Millennials and President Trump Are Making Companies Better Corporate Citizens (Fortune)


Pretty much any major corporation will tell you they’re accountable to more than just shareholders these days. They also say–whether it be due to genuine concern, a bid to protect reputation, or a business-savvy appeal to millennials–that they answer to society, and they’re accordingly pursuing more sustainable ways of doing business.

Gabriela Ramos, chief of staff and sherpa to the G20 for the Organization of Economic Cooperation and Development, says this is how it should be. “The reality is, the challenges we’re facing call for a joint effort of public and private sectors–everyone who can contribute needs to contribute,” she said, speaking at Fortune’s Most Powerful Women International Summit in London Tuesday afternoon. Ramos, who had recently returned from a “discouraging” G-7 conference, noted that globalization has not delivered prosperity to everyone. Beyond its winners, the internationalization of the economy has bred inequality, distrust in institutions, and a toxic political environment. She says this less-than-ideal status quo presents the “business case for sustainable ways of growing.”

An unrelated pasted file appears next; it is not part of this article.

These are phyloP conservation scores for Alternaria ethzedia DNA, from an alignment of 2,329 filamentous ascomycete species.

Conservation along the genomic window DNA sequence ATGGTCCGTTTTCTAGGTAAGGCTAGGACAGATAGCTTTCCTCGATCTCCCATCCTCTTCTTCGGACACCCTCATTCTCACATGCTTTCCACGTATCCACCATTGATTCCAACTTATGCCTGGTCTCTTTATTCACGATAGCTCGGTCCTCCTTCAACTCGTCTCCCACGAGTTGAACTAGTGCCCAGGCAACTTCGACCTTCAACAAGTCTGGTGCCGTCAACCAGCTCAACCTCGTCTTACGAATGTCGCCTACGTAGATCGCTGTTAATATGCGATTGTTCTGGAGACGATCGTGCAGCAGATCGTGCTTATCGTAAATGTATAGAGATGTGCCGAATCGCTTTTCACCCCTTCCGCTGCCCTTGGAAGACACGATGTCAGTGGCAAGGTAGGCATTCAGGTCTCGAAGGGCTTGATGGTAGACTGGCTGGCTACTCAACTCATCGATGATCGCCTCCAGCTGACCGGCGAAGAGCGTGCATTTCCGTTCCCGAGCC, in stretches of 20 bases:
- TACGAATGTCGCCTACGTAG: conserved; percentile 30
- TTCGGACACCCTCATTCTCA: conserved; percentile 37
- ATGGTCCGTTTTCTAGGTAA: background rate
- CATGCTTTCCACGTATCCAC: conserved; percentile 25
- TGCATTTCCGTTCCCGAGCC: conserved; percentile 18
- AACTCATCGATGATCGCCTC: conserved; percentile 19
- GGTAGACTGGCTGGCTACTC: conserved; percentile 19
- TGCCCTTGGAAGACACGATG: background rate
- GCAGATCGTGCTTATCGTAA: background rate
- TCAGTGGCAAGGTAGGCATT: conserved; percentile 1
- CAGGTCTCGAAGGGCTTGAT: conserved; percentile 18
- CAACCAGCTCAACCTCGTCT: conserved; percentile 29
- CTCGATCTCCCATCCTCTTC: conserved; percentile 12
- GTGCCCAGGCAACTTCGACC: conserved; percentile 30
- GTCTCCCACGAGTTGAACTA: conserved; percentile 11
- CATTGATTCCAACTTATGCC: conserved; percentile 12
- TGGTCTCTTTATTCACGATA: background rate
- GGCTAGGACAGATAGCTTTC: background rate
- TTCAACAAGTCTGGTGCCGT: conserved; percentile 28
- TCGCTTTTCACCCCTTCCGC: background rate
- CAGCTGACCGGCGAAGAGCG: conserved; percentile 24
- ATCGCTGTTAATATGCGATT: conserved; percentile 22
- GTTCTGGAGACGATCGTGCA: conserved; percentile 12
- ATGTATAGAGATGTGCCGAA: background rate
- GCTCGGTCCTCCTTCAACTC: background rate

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In the midst of a global pandemic, Apple announced one of the corporate world’s most ambitious environmental blueprints – to reduce the climate impact of every Apple device to net zero by 2030. The plan involves cutting 75 per cent of the company’s existing carbon footprint, not only for its own business but also across the manufacturing supply chain and product life cycle.

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